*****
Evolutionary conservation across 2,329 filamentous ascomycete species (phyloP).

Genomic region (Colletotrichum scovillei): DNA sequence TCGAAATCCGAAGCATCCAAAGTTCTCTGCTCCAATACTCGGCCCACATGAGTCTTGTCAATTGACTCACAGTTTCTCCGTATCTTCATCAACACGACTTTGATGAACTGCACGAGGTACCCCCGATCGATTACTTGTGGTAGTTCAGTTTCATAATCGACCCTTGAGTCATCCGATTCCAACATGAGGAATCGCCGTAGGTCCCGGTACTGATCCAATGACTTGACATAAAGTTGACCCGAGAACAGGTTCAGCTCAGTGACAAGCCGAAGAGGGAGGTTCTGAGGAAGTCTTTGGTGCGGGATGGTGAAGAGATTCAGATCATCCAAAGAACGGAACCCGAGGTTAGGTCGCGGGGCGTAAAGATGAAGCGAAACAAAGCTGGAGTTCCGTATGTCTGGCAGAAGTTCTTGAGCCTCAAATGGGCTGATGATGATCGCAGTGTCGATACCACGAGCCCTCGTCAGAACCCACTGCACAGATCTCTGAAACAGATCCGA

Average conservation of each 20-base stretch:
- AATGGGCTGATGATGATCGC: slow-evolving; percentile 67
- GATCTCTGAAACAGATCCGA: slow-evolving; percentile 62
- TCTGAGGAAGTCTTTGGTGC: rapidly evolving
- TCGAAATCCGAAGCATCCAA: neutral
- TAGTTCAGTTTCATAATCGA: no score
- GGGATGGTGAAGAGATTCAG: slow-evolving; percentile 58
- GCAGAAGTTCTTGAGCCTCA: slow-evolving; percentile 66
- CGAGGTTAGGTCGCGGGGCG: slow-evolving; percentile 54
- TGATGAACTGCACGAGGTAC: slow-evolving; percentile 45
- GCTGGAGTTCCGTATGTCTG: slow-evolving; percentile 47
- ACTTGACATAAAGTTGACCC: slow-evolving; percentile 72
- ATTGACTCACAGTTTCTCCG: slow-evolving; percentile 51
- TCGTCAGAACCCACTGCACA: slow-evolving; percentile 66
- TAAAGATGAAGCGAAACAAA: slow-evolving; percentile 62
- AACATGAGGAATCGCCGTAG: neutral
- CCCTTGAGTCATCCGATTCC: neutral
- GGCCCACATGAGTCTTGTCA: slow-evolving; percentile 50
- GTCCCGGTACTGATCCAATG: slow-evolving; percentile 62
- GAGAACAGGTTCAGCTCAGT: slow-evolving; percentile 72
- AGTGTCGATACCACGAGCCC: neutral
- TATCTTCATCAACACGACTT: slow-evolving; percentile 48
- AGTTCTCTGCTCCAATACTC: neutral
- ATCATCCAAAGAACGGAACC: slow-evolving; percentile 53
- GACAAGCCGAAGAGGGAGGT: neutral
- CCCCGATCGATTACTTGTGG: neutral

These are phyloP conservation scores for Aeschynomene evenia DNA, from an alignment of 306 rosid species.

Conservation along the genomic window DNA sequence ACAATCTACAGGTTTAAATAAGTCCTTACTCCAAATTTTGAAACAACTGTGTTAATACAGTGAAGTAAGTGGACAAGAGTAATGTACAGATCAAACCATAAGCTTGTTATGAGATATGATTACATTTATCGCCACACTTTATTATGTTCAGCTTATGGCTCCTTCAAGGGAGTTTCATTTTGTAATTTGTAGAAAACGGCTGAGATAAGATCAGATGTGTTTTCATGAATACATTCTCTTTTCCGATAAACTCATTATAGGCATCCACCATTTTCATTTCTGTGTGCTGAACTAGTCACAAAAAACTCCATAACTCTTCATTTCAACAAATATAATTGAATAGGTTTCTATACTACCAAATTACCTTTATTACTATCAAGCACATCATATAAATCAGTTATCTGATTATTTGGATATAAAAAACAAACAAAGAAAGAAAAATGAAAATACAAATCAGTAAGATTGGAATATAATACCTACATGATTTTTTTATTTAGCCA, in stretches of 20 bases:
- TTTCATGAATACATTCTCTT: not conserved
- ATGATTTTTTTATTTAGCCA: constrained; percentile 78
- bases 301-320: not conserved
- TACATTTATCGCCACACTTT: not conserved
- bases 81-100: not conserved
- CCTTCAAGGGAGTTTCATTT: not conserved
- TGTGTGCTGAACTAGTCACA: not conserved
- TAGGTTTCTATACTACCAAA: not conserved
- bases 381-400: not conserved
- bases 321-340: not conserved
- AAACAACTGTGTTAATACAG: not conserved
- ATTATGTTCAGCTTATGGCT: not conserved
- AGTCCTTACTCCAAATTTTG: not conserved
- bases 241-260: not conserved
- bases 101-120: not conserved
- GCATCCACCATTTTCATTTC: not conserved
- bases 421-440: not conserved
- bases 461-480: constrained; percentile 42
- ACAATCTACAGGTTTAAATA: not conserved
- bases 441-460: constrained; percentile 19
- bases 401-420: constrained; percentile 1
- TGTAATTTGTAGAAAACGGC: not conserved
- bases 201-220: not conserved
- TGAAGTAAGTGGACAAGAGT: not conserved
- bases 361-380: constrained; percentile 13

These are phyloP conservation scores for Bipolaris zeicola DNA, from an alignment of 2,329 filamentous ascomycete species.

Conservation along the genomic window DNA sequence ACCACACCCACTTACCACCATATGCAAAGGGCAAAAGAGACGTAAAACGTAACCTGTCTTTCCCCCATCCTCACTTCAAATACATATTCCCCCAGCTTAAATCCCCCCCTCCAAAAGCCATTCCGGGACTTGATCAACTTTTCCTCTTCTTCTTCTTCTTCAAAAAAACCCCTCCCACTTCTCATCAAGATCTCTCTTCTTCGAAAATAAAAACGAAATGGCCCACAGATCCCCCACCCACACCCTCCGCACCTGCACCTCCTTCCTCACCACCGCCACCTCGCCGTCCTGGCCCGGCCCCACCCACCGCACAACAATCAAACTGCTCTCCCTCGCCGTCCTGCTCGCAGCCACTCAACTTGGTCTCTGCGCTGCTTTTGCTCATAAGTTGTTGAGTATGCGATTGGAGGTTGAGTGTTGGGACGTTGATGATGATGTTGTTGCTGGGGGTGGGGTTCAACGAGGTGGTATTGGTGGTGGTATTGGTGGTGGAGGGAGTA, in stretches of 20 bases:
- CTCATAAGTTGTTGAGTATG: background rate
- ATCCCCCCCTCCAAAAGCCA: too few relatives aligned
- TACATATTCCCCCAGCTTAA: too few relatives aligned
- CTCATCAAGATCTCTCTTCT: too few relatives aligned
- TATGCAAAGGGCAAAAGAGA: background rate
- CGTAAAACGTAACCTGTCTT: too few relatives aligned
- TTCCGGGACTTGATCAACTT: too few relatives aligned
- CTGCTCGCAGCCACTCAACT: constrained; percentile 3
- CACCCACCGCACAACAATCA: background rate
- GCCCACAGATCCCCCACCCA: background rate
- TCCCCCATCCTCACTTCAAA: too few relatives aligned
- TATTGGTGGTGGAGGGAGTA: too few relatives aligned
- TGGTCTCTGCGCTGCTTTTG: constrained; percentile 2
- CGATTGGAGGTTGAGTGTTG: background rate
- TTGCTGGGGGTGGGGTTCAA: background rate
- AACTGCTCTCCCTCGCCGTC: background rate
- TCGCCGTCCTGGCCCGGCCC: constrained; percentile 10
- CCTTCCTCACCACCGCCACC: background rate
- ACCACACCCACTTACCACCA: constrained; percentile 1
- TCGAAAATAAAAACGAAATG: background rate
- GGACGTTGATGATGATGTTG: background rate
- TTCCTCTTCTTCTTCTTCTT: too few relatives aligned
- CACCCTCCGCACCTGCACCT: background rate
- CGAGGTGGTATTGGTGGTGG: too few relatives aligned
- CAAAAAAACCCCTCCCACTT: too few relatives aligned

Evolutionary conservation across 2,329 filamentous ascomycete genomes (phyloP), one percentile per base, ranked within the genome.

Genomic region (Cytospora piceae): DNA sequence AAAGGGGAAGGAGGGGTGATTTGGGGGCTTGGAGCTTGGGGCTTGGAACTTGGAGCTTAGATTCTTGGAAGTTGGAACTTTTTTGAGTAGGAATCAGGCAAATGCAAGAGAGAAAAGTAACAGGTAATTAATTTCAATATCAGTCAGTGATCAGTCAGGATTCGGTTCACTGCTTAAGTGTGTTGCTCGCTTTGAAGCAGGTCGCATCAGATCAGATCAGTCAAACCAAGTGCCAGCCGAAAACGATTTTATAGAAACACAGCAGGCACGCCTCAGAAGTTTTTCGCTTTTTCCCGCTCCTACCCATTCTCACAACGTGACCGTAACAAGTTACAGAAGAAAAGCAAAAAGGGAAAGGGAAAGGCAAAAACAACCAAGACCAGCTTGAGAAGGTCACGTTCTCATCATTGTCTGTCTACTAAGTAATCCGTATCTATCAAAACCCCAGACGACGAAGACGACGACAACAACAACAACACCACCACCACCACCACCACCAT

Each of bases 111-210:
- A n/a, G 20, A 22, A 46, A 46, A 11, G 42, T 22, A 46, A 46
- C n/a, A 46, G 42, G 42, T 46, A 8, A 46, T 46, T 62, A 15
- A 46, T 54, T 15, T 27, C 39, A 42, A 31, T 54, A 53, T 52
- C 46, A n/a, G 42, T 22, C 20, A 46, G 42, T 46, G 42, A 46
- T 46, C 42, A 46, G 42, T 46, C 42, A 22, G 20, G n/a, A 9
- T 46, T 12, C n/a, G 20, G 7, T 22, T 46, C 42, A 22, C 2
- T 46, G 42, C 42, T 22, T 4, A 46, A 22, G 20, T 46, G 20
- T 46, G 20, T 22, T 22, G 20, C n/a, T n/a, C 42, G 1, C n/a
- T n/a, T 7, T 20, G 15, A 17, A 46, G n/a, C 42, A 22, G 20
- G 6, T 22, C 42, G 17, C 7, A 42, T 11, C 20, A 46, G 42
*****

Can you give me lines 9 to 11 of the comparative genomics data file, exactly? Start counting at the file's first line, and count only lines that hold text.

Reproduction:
- GGGATGGTGAAGAGATTCAG: slow-evolving; percentile 58
- GCAGAAGTTCTTGAGCCTCA: slow-evolving; percentile 66
- CGAGGTTAGGTCGCGGGGCG: slow-evolving; percentile 54